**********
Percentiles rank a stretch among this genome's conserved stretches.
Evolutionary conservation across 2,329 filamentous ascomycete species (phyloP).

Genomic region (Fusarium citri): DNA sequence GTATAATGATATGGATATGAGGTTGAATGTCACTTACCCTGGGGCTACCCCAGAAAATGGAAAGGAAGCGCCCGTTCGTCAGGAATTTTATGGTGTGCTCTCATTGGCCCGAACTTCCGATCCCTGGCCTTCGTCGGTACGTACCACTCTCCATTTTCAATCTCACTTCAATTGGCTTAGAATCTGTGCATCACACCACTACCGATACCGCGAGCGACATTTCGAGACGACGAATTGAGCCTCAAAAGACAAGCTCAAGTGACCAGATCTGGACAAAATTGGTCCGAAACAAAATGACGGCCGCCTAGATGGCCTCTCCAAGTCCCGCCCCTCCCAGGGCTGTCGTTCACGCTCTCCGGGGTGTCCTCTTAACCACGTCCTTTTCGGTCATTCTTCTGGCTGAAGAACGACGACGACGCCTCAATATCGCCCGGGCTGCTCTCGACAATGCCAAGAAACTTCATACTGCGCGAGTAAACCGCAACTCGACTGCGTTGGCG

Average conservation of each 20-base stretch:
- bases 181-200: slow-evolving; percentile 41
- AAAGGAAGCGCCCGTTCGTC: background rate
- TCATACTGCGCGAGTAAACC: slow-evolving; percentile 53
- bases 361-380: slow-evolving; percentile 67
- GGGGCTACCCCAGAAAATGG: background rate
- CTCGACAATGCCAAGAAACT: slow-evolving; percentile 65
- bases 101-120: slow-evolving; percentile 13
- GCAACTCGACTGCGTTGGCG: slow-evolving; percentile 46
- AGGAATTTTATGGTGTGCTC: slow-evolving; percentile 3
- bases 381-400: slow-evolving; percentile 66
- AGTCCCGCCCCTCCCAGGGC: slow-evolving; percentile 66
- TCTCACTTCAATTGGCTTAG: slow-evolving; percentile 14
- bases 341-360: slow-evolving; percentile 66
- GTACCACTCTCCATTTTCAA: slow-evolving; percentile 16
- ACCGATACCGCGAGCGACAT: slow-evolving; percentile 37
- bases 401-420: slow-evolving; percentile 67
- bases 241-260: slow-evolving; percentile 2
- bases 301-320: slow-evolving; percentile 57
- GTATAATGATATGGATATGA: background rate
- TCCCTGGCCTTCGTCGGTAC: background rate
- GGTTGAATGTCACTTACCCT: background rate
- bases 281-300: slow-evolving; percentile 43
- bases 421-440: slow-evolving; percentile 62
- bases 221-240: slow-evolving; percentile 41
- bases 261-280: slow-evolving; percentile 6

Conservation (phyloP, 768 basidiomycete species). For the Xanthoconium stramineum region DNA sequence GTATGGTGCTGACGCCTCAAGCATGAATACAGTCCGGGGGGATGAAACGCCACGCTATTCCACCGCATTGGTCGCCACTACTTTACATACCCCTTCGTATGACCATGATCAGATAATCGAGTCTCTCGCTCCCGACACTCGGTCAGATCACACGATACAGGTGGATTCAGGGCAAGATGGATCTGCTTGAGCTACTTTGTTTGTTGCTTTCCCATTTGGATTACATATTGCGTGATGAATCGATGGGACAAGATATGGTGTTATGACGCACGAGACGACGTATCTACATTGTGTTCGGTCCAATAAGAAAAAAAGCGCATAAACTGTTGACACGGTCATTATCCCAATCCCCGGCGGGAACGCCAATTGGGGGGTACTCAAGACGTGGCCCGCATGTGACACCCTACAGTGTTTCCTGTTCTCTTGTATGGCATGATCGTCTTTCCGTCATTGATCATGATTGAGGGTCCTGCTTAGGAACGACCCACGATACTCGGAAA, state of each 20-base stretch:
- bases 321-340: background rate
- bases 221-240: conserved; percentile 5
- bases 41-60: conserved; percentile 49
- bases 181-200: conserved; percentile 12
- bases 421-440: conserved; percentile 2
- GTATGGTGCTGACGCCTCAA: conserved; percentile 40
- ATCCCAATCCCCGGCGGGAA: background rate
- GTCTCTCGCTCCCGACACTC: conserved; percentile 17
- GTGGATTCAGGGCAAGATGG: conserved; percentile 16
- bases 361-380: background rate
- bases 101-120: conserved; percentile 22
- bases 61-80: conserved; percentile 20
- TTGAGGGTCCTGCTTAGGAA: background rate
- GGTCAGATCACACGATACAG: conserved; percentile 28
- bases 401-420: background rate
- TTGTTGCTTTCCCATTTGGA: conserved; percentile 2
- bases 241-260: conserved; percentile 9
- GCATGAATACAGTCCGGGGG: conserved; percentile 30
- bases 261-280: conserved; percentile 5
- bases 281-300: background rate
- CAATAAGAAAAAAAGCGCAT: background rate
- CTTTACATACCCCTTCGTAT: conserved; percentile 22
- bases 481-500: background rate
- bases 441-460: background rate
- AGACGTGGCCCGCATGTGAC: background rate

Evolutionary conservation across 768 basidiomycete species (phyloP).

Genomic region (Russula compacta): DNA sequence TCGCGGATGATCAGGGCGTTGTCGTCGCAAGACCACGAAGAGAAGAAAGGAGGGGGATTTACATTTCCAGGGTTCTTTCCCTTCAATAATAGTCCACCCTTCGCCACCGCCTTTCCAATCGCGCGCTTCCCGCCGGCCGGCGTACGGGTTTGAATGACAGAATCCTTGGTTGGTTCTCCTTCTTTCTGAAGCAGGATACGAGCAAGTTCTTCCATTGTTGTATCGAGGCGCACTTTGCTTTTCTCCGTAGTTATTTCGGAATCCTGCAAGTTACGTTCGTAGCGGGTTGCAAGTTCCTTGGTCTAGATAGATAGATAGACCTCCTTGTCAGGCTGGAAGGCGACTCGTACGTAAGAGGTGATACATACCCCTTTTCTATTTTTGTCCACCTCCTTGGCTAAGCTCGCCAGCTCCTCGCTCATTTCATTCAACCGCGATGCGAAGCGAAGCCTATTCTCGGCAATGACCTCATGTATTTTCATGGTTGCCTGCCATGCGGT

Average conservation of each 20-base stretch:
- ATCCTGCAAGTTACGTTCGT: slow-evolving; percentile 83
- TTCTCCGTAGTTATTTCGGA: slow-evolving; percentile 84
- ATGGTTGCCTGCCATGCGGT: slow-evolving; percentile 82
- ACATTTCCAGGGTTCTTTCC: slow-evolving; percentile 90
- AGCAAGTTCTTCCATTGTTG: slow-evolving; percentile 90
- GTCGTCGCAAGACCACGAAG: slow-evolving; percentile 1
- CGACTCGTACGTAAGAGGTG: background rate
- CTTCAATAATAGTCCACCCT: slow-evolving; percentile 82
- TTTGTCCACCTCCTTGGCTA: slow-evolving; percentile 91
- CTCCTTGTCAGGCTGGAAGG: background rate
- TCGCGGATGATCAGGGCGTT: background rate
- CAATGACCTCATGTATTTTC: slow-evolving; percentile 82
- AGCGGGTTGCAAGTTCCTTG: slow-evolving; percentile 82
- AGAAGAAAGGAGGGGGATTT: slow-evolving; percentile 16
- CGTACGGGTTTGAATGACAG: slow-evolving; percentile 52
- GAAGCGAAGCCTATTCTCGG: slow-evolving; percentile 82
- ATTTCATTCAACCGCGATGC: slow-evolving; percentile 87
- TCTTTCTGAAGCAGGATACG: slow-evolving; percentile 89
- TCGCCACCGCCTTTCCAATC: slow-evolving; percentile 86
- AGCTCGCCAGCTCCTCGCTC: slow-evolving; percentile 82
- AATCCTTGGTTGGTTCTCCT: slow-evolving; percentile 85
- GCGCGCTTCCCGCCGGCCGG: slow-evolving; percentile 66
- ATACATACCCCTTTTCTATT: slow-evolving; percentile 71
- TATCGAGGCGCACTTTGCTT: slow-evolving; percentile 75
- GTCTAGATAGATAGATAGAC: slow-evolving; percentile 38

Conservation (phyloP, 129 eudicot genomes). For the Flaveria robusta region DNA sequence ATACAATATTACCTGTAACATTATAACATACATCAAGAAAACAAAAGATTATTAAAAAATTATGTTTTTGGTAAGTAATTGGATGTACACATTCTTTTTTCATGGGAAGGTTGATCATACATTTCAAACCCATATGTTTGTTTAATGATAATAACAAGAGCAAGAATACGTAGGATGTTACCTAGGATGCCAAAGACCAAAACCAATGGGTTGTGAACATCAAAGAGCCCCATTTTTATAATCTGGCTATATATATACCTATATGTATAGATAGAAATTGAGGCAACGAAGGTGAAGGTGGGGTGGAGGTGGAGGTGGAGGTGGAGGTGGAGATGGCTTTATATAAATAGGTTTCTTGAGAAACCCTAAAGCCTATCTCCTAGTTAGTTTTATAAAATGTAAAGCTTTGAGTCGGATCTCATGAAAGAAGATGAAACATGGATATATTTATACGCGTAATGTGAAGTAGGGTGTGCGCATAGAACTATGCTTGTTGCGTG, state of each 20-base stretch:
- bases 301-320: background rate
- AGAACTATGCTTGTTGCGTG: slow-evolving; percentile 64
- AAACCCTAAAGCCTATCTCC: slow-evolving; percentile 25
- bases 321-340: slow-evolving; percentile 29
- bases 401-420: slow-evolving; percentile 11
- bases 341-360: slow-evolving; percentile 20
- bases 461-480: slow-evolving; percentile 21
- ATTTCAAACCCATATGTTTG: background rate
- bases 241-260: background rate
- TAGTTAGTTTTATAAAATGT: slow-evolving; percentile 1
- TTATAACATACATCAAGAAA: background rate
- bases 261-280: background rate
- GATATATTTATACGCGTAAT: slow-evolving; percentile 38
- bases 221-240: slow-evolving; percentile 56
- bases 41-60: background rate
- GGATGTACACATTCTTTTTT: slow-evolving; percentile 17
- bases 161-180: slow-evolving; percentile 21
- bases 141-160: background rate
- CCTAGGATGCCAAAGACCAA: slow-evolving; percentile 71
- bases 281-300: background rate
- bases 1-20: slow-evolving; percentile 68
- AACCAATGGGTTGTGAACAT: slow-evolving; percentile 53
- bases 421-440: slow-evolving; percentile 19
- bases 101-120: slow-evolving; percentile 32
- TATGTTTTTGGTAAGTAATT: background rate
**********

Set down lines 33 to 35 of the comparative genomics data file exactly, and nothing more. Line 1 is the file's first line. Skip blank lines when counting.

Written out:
- bases 41-60: conserved; percentile 49
- bases 181-200: conserved; percentile 12
- bases 421-440: conserved; percentile 2